Tuesday, January 25, 2011

Maple Walnut Bundt Cake

I have a new obsession with bundt cakes, and by new I mean I bought my first bundt pan yesterday, whipped this cake up and have been trolling the internets and every cookbook in the house for bundt cake recipes ever since.  I am planning on making a lemon one tonight in fact.  I really cannot figure out what exactly it is that draws me to these, it could be that you don't have to decorate them at all, which as you may or may not know decorating cakes and such is NOT my forte by any stretch of the imagination (I struggled with making one of those bunny cakes at Easter, you know the kind that everyone and their grandmother can make, although in my defense it was gluten free and thus an unusual texture).  There is also the fact that they tend to be on the denser side which I prefer and how particular I am about my cake to  frosting ratio which isn't a problem as most of these cakes just call for a glaze or a dusting of powdered sugar.  Or maybe it's the pans, which I have decided to start collecting along with cake stands (I want this one and this one for starters).  They also have a delightfully retro feel to them.

Start by making the nutty filling.  Flour, butter, cinnamon, walnuts (or pecans, which is what the recipe calls for, but we had a big bag of walnuts in the pantry)....

...and of course, maple syrup.  It is a bit hard to tell the scale in this picture, but it is in fact a half gallon jug of the stuff, hand delivered from New Hampshire.  
Then cream some butter and sugar together, pretty standard.  Next, in a separate bowl, mix the dry ingredients together, also pretty standard.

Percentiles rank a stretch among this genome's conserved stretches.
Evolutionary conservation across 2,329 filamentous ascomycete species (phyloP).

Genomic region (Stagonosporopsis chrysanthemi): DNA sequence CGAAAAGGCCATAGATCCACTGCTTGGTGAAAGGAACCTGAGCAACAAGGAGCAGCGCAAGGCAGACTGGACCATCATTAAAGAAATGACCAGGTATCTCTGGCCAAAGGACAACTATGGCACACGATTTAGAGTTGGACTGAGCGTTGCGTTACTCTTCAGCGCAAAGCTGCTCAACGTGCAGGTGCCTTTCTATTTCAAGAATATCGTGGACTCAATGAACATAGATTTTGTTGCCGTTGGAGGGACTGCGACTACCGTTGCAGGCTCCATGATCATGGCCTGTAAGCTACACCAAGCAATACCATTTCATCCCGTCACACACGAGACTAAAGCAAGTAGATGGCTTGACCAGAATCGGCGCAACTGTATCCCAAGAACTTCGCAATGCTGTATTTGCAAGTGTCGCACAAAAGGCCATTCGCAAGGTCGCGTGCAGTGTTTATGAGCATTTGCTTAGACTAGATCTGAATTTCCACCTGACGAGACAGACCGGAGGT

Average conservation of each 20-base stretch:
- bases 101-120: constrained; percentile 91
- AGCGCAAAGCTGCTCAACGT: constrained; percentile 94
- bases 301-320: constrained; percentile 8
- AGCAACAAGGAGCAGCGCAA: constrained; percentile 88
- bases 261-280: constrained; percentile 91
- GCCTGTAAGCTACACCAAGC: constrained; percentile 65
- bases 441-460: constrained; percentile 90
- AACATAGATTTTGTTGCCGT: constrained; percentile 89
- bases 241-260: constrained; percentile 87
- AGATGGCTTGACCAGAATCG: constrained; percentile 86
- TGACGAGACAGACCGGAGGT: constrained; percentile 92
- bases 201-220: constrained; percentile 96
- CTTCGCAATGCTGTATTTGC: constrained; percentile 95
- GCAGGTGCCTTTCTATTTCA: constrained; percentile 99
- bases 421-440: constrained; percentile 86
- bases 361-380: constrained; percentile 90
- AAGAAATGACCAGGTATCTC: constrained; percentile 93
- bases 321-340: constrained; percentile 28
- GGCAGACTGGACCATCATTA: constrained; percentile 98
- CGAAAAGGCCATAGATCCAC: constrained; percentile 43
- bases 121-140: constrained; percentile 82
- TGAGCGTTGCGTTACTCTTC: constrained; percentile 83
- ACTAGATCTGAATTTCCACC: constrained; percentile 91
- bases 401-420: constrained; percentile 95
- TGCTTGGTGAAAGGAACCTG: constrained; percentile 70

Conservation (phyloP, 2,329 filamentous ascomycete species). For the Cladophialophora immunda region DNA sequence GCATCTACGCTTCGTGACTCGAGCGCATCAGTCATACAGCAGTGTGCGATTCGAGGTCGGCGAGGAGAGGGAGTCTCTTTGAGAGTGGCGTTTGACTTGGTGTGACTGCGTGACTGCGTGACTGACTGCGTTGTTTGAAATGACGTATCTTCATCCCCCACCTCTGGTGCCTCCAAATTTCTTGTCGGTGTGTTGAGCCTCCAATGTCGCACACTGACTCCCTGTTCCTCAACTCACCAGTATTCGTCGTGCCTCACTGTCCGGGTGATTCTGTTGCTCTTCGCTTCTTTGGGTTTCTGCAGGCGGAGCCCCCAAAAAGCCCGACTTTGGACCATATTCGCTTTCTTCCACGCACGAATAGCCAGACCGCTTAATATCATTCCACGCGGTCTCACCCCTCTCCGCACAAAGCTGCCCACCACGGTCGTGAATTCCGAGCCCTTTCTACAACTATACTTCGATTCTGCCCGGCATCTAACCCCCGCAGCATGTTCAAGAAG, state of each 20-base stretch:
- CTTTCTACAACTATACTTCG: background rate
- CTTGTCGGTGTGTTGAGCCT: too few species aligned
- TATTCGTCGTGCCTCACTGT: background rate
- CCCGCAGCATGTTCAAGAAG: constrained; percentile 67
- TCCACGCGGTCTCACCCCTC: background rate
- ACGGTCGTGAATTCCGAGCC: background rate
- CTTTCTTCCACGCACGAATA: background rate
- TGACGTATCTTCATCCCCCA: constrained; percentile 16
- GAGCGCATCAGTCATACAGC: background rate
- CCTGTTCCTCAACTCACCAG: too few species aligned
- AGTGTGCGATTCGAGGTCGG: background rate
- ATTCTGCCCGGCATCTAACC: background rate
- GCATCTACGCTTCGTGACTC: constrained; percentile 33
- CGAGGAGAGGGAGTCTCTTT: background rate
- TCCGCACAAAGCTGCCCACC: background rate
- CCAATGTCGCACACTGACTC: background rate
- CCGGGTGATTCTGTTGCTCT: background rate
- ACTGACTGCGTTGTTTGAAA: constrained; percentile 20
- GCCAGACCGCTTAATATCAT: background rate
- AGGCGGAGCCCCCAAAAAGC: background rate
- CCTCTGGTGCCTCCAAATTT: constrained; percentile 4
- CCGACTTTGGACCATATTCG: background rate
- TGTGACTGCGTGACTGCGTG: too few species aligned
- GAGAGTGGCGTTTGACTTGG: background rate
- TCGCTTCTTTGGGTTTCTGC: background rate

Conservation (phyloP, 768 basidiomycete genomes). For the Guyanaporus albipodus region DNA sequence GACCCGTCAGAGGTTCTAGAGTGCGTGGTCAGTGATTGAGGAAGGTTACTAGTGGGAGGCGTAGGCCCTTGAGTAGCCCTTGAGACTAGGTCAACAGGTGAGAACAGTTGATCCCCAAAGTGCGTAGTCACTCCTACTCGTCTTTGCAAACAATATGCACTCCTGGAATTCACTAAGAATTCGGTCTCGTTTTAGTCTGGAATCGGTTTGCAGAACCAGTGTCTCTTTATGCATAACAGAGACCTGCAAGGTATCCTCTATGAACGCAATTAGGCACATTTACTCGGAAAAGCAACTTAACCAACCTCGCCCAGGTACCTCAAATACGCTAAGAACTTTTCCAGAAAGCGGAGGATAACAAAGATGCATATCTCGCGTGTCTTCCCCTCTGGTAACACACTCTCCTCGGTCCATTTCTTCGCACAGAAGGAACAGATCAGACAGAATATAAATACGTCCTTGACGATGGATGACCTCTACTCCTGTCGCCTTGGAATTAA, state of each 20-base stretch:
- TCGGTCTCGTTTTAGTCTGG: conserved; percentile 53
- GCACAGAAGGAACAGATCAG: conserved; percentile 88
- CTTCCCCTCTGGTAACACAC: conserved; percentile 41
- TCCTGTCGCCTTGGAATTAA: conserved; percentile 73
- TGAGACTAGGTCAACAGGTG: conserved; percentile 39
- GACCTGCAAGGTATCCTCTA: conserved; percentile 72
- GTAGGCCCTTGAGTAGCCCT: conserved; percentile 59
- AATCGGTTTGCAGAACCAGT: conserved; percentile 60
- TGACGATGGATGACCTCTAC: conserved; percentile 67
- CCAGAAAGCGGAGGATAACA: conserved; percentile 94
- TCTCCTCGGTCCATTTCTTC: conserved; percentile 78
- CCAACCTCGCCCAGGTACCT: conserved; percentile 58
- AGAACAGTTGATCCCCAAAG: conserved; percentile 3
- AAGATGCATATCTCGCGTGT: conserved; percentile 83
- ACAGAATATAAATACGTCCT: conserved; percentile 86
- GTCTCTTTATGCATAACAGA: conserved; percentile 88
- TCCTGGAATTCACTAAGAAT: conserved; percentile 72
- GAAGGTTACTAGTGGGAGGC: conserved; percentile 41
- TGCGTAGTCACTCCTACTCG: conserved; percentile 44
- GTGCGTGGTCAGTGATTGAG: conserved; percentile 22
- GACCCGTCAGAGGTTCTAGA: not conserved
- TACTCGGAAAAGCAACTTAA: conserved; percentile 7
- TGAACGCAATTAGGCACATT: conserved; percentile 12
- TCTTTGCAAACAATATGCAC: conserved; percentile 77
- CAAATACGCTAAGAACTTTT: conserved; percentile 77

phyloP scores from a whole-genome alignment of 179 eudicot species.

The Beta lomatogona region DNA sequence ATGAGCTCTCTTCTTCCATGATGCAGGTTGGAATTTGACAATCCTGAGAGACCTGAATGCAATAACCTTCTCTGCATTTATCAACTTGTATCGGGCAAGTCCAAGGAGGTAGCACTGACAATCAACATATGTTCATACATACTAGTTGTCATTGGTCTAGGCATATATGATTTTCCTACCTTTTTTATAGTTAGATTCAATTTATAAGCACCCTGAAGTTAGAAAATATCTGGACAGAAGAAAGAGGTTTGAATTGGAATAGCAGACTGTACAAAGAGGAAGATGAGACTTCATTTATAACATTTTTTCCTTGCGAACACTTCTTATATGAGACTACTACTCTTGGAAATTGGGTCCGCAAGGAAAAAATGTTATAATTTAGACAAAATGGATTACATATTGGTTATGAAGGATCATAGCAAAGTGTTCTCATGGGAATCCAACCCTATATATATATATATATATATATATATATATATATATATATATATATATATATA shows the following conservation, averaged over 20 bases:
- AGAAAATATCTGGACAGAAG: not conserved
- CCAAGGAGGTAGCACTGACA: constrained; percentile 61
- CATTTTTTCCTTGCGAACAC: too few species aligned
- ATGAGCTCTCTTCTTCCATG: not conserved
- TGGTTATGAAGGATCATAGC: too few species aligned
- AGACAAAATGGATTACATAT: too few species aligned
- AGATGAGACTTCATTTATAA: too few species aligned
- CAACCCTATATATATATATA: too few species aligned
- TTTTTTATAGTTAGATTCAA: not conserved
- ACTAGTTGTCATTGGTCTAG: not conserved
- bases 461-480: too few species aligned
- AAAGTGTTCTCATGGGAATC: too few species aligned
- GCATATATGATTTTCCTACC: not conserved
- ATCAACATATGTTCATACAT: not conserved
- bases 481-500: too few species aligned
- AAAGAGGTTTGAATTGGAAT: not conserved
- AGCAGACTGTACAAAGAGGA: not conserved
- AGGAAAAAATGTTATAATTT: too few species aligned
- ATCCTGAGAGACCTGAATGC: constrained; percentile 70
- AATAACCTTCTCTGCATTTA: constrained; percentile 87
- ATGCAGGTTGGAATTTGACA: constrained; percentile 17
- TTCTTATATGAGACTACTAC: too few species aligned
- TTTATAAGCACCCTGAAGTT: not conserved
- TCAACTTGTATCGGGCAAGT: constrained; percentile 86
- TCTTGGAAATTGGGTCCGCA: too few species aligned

Now here is where it gets a bit fiddly.  You add a single tablespoon of the the flour mixture and beat it in, then add an egg, then another single tablespoon of flour mixture then the other egg.  I have no idea why 2 tablespoons of flour make enough of a difference to merit the explanation required, but there you have it, this cake is delicious so I won't argue.  Then you add the rest of the flour and then the sour cream.  

You will end up with a dough that definitely cant be poured into the pan, but will instead need to be manhandled a bit to get it to obey.  

The recipe makes a big deal about making a rim up around the edges of the pan thus creating a dent all around the ring for the filling to go in and making sure it doesn't leak out.  Either I did a much better job of sealing my filling in than I thought I was or it isn't that big of a deal.  Anyways, you end up with half the dough on the bottom, a ring of the filling in the middle and then top it off with the rest of the dough, doing your best to cover over all the filling.

Bake until done and then let cool in the pan for 10 minutes before flipping it out.

Maple Walnut Bundt Cake (from Nigella Kitchen by Nigella Lawson)
1/2 cup flour
2T butter, softened
1t cinnamon
1 1/4 cup walnuts, roughly chopped (or pecans)
1/2 cup maple syrup

2 cups flour
1t baking powder
1t baking soda
9T butter, softened
3/4 cup powdered sugar
2 eggs
1 cup sour cream

10 cup bundt pan

Preheat oven to 350 and grease pan well, you can use pam with flour in it, but I use crisco on a paper towel and then shake some flour around in the pan.

Make the filling, mix the butter and flour together with a fork until it looks like a crumb topping, then mix the rest of the ingredients in with the fork until blended.

Then mix the flour, baking powder and baking soda in bowl and set aside.

Cream the butter and sugar, then add 1T of the flour mixture, then one egg, then one more tablespoon of the flour then the other other egg.  Continue to add the flour mixture, beating as you go.  When that is mixed in, add the sour cream.

Spoon just over half the batter into the bundt pan, spreading it up the sides a bit to make a rim.  You want the gooey filling sealed in.

Spoon the filling into the dent in the cake batter, then cover with the rest of the batter.  Bake for 40 minutes, but check around 30.  Be careful not to be fooled by the filling, it will stick to the cake tester, you want to see if the cake bit is sticking to the tester.  Cool in the pan for 10 minutes before flipping it out.

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